Scope. Playboy SA. Hustler. These magazines were known for their risqué photos and star-covered centrefolds. And between the 60s and 90s it was bought and consumed in hush-hush tones; hidden under a newspaper in the shop and eventually ending up under a mattress.
And then there was the girl next door, Loslyf. Ready to bear it all!
The naked truth of censorship in South Africa
Before the dawn of democracy, South Africa was under rigid media censorship. Regardless of the violence, the image that those in power wanted to portray to the world was one of conservatism. And the media was more than often used to support the ideology of the government pre-1994.
It comes as no surprise that Scope, a men’s lifestyle magazine, was banned in 1972 just 6 years after it first launched. Being on the other side of the censorship laws was one thing, but they also placed adverts against the National Party.
For South Africans who could get their hands on Scope it was a peek into conversations not talked about, from AIDS to homosexuality. And for many it served as a form of education in a very conservative South Africa. Roelof van Wyk, who used the magazine as a subject of his research for an art history doctoral thesis, said that during his exhibition a friend mentioned that she used to think white women didn’t have nipples – they had stars instead.
Hustler was first sold in South Africa in 1993, and at the helm of this was Joe Theron. He flew to Los Angeles to meet the American porn king, Larry Flint, and obtained the publishing rights of the magazine.
Hustler was also repeatedly banned. However, after being dragged to court multiple times, Theron took on the censorship board. This all eventually led to the fall of the board, and the head of the board, Braam Coetzee, said that censorship was the last pillar of apartheid.
Was Loslyf the striptease for Afrikaners?
Joe Theron did not stop at Hustler. The Afrikaners needed something they could call their own.
And judging from the monthly copies sold in 1994 of Playboy SA (97 371), Hustler (103 780) and Scope (163 844), bringing an Afrikaans magazine into the orgie just made good business sense.
Loslyf hit the shelves in 1995.
Now, you can imagine that an Afrikaans magazine with naked women, intended for a group of people who was viewed as highly conservative, caused a public outcry. Especially when the first issue featured a topless Afrikaans woman, posing at the Voortrekker Monument.
Ag nee, sies?
You decide. Because 80 000 copies were sold of the first issue.
In a research paper interview by Marnell Kirsten, the first editor of Loslyf, Ryk Hattingh, talked about the period that saw the rise of the first mainstream Afrikaans sex magazine:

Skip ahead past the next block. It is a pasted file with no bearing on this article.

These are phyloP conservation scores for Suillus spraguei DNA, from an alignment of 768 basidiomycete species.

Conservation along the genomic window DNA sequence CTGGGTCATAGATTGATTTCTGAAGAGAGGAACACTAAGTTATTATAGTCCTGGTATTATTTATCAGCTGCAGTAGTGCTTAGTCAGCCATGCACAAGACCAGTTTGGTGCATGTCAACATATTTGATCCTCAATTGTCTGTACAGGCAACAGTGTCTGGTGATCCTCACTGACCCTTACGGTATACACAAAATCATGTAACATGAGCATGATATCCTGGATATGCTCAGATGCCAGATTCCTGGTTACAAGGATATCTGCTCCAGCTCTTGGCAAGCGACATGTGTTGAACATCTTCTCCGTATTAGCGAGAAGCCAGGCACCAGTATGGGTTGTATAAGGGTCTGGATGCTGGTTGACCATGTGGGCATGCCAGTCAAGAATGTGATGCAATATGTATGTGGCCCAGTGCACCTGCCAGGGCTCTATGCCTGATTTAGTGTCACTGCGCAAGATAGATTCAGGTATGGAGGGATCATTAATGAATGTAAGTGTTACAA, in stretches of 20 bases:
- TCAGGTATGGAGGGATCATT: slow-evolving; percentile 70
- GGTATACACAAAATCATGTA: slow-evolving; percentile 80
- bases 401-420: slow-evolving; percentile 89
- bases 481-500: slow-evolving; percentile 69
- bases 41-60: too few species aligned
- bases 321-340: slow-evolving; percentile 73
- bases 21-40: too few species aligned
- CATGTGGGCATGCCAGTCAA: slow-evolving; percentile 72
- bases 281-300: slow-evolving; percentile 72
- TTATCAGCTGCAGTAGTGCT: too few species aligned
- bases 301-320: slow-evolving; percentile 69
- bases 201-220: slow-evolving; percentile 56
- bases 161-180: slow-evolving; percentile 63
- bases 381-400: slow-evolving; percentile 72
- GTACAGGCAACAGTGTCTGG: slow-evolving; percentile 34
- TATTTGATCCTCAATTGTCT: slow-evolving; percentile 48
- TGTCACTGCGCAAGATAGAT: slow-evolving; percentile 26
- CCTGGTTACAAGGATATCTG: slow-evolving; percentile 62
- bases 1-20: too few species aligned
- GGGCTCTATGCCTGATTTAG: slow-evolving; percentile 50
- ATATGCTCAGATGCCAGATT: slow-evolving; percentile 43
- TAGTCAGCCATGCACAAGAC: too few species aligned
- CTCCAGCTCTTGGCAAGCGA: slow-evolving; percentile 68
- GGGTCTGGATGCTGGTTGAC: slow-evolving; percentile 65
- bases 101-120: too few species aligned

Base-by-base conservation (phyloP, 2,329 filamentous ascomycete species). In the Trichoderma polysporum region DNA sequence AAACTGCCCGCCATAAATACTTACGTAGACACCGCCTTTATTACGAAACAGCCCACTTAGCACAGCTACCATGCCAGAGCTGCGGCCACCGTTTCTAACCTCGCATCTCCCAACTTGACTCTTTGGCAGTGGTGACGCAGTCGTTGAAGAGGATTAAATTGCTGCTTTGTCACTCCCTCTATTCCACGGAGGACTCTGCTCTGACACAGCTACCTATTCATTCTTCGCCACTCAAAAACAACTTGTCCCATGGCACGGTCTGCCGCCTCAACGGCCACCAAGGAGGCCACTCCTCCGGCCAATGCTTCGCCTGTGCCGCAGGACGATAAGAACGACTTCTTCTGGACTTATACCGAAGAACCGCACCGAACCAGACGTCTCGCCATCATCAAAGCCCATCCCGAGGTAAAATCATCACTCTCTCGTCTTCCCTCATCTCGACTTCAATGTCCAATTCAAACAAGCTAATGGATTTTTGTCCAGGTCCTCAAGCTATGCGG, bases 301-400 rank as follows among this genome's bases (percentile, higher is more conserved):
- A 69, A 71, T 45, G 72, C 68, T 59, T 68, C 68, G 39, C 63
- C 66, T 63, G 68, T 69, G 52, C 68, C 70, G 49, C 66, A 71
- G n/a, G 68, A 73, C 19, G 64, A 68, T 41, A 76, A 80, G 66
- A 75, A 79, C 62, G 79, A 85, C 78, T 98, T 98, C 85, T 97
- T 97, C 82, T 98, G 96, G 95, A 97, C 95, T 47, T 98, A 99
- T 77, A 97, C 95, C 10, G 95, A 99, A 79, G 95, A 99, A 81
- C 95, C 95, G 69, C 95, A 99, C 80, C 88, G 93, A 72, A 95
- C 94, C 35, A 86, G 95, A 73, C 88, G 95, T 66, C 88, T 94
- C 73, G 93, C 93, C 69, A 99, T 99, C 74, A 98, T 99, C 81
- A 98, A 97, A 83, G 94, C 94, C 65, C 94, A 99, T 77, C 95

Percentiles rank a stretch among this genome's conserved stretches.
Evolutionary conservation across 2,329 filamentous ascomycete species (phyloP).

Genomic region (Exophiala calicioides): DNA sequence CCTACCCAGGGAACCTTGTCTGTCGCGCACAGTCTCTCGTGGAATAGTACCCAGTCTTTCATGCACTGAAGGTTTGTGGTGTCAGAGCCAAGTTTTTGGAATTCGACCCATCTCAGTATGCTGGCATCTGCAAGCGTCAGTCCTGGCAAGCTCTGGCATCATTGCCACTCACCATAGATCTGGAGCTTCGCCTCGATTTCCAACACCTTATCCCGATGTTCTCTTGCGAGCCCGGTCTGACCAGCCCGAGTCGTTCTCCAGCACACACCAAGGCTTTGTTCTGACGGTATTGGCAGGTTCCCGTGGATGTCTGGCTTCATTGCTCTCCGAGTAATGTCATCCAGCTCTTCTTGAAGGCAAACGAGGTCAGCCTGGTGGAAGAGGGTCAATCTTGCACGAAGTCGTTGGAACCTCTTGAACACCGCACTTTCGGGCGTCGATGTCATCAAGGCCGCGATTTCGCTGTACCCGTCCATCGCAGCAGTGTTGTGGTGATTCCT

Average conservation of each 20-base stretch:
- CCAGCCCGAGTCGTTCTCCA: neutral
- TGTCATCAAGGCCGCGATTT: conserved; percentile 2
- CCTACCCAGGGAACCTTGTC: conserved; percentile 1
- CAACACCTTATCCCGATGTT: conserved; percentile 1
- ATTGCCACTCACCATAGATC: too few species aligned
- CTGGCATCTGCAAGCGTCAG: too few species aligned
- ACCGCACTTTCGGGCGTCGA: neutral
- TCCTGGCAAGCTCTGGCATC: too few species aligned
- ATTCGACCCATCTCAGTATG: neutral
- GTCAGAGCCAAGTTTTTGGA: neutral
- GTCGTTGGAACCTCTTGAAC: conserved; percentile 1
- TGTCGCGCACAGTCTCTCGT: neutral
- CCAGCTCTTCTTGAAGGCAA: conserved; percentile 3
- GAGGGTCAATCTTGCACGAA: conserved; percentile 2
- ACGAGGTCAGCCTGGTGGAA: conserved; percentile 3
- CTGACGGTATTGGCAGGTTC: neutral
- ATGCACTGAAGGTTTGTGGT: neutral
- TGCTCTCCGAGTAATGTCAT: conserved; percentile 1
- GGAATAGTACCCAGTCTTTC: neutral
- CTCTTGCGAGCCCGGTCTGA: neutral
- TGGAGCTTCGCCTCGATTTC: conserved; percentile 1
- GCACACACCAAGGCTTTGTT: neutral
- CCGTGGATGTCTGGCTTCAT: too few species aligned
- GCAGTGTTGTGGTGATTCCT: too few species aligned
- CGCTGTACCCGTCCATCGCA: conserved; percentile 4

“There was a lot to catch up on because the country had been isolated from the rest of the world for so long. There was a kind of euphoria in the country; promises of unity and a myth of a rainbow nation fulfilled one with excessive idealism.”
But getting naked was not all there was to this magazine.
Hattingh included the voices and personalities of colleagues and friends from his early career and previous literary endeavours.They all came from a similar literary tradition and sphere. People who wanted to differentiate themselves from those ideally addressed by the symbolic litany of the Voortrekker Monument. People who shared the belief that Afrikaans is a language with the potential for subversion, contestation, and irreverence.
Editors came and went over the years. And so did what the magazine stood for.
Eugene Goddard resigned after the court cases with Juanita du Plessis and Amor Vittone, who sued in damages when images of them were manipulated into compromising, “kinky” positions.
In 2005 a published author, with a degree in psychology and a background as a stripper, took over. Karen Eloff’s vision as the first female editor of a South African adult entertainment magazine was to put more local models and less intellectual stories in the magazine. She didn’t want to “change the magazine into another FHM.”
Did Loslyf break the conservative ties?
Loslyf, Scope, and Hustler do not exist anymore. Playboy SA is still around.
And with the rise of the internet the industry has changed significantly over the years.
The question however is: did Loslyf free Afrikaners from the ties of conservatism that considered sex as a taboo topic?
The 2022 Showmax documentary, Sex in Afrikaans, came 27 years after the first issue of Loslyf. It was described as an eye-opening documentary because it is a topic not discussed in Afrikaans.
So, if a magazine like Loslyf did free Afrikaners, did they handcuff themselves back on the bed post of conservative?
Loslyf was something visceral. And tangible. A magazine that you could pick up and be judged for. When it comes to sex, by and large change and revolution comes through a community platform. Otherwise, you just feel like a perv.
As liberal and as #selfcare as we are, a great majority isn’t. Nowadays people can hide behind the internet which leaves the topic right back in the 1960s… still taboo.